Bacterial and fungal DNA levels were quantified by means of qPCR (Step One Plus, ABI, Life Technologies, Carlsbad, CA, USA) using Applied Biosystems Taqman master mix and a set of universal bacterial and fungal primers and probe. The primers for bacteria targeted the 338 to 805 region of 16S rRNA with the forward primer BAC338F (5’–ACTCCTACGGGAGGCAG–3’), the reverse primer BAC805R (5’–GACTACCAGGGTATCTAATC–3’), and the Taqman probe BAC516F (6FAM–TGCCAGCAGCCGCGGTAATAC–3’–BBQ). The primers used for fungi targeted the fungal 18S rRNA gene [14] with the forward primer FungiQuant-F (5’–GGRAAACTCACCAGGTCCAG–3’), the reverse primer FungiQuant-R (5’–GSWCTATCCCCAKCACGA–3’) and the Taqman probe FungiQuant-PrbLNA (6FAM–TGGTGCATGGCCGTT–3’–BBQ).

We established standard curves for bacteria and fungi with DNA extracts from Escherichia coli (ATCC 15597) and Aspergillus fumigatus (ATCC 26644), respectively. DNA was extracted from suspensions of both organisms in water and a dilution series (10−1, 10−2, 10−3, 10−4, 10−5) was prepared. The DNA concentrations of the suspensions were measured by both fluorometry (ng DNA/μL) and qPCR (Ct) to establish standard curves with which to relate DNA concentrations to Ct values. Final DNA concentrations are presented in terms of DNA mass per AHU filter surface area (ng or pg DNA/cm2).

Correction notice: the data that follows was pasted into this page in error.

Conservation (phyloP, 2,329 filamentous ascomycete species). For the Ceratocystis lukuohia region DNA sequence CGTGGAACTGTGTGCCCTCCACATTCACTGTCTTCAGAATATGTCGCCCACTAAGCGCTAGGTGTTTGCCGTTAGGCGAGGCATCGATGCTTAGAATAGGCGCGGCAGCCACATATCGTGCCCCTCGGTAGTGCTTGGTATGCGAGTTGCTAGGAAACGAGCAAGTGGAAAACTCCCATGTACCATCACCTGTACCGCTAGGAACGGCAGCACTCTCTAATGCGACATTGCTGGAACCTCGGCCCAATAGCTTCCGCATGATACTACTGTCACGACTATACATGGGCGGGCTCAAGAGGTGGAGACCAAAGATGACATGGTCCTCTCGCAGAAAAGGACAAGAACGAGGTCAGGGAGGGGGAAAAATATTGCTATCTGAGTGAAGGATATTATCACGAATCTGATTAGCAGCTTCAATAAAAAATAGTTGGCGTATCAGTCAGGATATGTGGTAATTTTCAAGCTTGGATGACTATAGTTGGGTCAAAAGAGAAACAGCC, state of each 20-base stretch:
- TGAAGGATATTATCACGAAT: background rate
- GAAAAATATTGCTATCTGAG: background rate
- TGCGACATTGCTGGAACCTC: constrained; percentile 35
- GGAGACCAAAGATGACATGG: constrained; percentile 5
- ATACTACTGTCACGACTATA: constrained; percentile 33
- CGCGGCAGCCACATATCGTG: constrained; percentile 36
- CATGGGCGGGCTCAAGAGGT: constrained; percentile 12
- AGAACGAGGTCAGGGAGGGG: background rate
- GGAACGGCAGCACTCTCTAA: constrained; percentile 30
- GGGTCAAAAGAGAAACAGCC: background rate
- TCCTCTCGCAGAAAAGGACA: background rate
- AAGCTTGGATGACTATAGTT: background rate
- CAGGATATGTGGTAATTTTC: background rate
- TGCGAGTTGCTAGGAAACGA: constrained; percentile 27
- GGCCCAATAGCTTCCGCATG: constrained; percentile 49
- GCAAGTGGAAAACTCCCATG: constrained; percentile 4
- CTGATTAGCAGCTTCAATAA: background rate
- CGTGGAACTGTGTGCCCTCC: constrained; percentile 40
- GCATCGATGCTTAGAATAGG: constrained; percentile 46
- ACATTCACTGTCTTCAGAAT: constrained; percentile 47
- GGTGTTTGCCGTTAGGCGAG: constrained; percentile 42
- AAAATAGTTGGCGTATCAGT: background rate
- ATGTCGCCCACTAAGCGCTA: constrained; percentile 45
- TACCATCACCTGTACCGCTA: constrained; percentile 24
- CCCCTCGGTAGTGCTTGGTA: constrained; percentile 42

As a negative control, clean (unused) AHU filters were briefly installed in each AHU and immediately extracted using the same protocol. The quantities of DNA from blank samples were below the detection limits of Qubit and no amplification was detected in the qPCR run with 35 thermal cycles, suggesting that there was no significant contribution of biomass from the maintenance company personnel during filter replacement, from the researchers during sampling and analysis of the filter pieces, or from the AHU filter materials themselves.

DNA sequencing